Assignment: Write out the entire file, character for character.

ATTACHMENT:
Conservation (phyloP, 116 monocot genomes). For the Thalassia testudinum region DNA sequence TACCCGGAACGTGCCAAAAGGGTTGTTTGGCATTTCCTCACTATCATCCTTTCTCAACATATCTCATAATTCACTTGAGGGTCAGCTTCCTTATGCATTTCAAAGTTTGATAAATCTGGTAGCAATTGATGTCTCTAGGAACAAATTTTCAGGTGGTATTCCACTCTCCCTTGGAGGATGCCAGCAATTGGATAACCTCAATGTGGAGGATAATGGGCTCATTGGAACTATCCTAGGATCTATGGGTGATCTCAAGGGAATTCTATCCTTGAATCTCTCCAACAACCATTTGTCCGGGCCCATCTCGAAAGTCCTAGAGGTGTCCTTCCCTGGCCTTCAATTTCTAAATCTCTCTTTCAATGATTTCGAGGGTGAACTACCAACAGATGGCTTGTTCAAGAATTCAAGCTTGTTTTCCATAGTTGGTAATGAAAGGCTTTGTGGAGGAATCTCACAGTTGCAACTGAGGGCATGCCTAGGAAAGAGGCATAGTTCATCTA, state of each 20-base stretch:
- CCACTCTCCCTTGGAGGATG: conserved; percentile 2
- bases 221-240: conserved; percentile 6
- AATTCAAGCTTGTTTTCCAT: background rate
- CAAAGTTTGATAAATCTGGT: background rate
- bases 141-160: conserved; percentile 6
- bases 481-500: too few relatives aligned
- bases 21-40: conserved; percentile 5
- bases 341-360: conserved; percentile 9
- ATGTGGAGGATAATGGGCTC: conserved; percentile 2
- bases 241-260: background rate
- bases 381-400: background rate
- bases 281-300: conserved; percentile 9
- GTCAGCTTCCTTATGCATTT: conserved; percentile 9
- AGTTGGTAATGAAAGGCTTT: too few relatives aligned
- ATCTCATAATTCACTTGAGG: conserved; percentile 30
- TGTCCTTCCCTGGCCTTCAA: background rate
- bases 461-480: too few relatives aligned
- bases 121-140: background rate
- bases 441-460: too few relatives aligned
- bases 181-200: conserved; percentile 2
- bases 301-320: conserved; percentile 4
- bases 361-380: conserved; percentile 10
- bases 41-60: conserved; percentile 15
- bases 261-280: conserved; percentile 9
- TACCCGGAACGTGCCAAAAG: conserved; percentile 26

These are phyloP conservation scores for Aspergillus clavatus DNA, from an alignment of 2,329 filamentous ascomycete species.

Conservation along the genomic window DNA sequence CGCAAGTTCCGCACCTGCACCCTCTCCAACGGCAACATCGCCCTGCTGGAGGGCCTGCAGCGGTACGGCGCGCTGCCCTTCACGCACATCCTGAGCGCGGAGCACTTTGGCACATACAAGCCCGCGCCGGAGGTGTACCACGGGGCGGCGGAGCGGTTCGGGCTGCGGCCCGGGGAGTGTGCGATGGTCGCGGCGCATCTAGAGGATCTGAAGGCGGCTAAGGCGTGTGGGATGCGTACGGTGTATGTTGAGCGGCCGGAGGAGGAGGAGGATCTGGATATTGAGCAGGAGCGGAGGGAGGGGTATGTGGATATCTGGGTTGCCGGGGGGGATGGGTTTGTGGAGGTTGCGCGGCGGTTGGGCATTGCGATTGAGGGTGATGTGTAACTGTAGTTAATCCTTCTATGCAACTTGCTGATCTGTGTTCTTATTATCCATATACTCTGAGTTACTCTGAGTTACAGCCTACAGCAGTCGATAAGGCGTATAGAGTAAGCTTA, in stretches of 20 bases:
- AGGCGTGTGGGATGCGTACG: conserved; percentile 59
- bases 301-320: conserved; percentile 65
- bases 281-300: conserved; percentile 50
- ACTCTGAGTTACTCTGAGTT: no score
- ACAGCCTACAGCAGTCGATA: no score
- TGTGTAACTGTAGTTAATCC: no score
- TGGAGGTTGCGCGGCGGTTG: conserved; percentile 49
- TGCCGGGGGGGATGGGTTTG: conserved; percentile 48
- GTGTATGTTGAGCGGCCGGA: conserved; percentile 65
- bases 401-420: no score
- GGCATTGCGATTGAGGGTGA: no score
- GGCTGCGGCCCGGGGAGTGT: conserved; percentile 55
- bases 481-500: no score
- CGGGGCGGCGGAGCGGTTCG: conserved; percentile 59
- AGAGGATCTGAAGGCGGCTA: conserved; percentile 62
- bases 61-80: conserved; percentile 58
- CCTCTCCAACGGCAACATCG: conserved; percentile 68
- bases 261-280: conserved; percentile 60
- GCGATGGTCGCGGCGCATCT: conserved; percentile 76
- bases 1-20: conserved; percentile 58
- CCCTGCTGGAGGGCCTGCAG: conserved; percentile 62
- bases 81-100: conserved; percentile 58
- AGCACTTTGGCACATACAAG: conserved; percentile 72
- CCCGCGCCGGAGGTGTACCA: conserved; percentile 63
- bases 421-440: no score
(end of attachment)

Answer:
Conservation (phyloP, 116 monocot genomes). For the Thalassia testudinum region DNA sequence TACCCGGAACGTGCCAAAAGGGTTGTTTGGCATTTCCTCACTATCATCCTTTCTCAACATATCTCATAATTCACTTGAGGGTCAGCTTCCTTATGCATTTCAAAGTTTGATAAATCTGGTAGCAATTGATGTCTCTAGGAACAAATTTTCAGGTGGTATTCCACTCTCCCTTGGAGGATGCCAGCAATTGGATAACCTCAATGTGGAGGATAATGGGCTCATTGGAACTATCCTAGGATCTATGGGTGATCTCAAGGGAATTCTATCCTTGAATCTCTCCAACAACCATTTGTCCGGGCCCATCTCGAAAGTCCTAGAGGTGTCCTTCCCTGGCCTTCAATTTCTAAATCTCTCTTTCAATGATTTCGAGGGTGAACTACCAACAGATGGCTTGTTCAAGAATTCAAGCTTGTTTTCCATAGTTGGTAATGAAAGGCTTTGTGGAGGAATCTCACAGTTGCAACTGAGGGCATGCCTAGGAAAGAGGCATAGTTCATCTA, state of each 20-base stretch:
- CCACTCTCCCTTGGAGGATG: conserved; percentile 2
- bases 221-240: conserved; percentile 6
- AATTCAAGCTTGTTTTCCAT: background rate
- CAAAGTTTGATAAATCTGGT: background rate
- bases 141-160: conserved; percentile 6
- bases 481-500: too few relatives aligned
- bases 21-40: conserved; percentile 5
- bases 341-360: conserved; percentile 9
- ATGTGGAGGATAATGGGCTC: conserved; percentile 2
- bases 241-260: background rate
- bases 381-400: background rate
- bases 281-300: conserved; percentile 9
- GTCAGCTTCCTTATGCATTT: conserved; percentile 9
- AGTTGGTAATGAAAGGCTTT: too few relatives aligned
- ATCTCATAATTCACTTGAGG: conserved; percentile 30
- TGTCCTTCCCTGGCCTTCAA: background rate
- bases 461-480: too few relatives aligned
- bases 121-140: background rate
- bases 441-460: too few relatives aligned
- bases 181-200: conserved; percentile 2
- bases 301-320: conserved; percentile 4
- bases 361-380: conserved; percentile 10
- bases 41-60: conserved; percentile 15
- bases 261-280: conserved; percentile 9
- TACCCGGAACGTGCCAAAAG: conserved; percentile 26

These are phyloP conservation scores for Aspergillus clavatus DNA, from an alignment of 2,329 filamentous ascomycete species.

Conservation along the genomic window DNA sequence CGCAAGTTCCGCACCTGCACCCTCTCCAACGGCAACATCGCCCTGCTGGAGGGCCTGCAGCGGTACGGCGCGCTGCCCTTCACGCACATCCTGAGCGCGGAGCACTTTGGCACATACAAGCCCGCGCCGGAGGTGTACCACGGGGCGGCGGAGCGGTTCGGGCTGCGGCCCGGGGAGTGTGCGATGGTCGCGGCGCATCTAGAGGATCTGAAGGCGGCTAAGGCGTGTGGGATGCGTACGGTGTATGTTGAGCGGCCGGAGGAGGAGGAGGATCTGGATATTGAGCAGGAGCGGAGGGAGGGGTATGTGGATATCTGGGTTGCCGGGGGGGATGGGTTTGTGGAGGTTGCGCGGCGGTTGGGCATTGCGATTGAGGGTGATGTGTAACTGTAGTTAATCCTTCTATGCAACTTGCTGATCTGTGTTCTTATTATCCATATACTCTGAGTTACTCTGAGTTACAGCCTACAGCAGTCGATAAGGCGTATAGAGTAAGCTTA, in stretches of 20 bases:
- AGGCGTGTGGGATGCGTACG: conserved; percentile 59
- bases 301-320: conserved; percentile 65
- bases 281-300: conserved; percentile 50
- ACTCTGAGTTACTCTGAGTT: no score
- ACAGCCTACAGCAGTCGATA: no score
- TGTGTAACTGTAGTTAATCC: no score
- TGGAGGTTGCGCGGCGGTTG: conserved; percentile 49
- TGCCGGGGGGGATGGGTTTG: conserved; percentile 48
- GTGTATGTTGAGCGGCCGGA: conserved; percentile 65
- bases 401-420: no score
- GGCATTGCGATTGAGGGTGA: no score
- GGCTGCGGCCCGGGGAGTGT: conserved; percentile 55
- bases 481-500: no score
- CGGGGCGGCGGAGCGGTTCG: conserved; percentile 59
- AGAGGATCTGAAGGCGGCTA: conserved; percentile 62
- bases 61-80: conserved; percentile 58
- CCTCTCCAACGGCAACATCG: conserved; percentile 68
- bases 261-280: conserved; percentile 60
- GCGATGGTCGCGGCGCATCT: conserved; percentile 76
- bases 1-20: conserved; percentile 58
- CCCTGCTGGAGGGCCTGCAG: conserved; percentile 62
- bases 81-100: conserved; percentile 58
- AGCACTTTGGCACATACAAG: conserved; percentile 72
- CCCGCGCCGGAGGTGTACCA: conserved; percentile 63
- bases 421-440: no score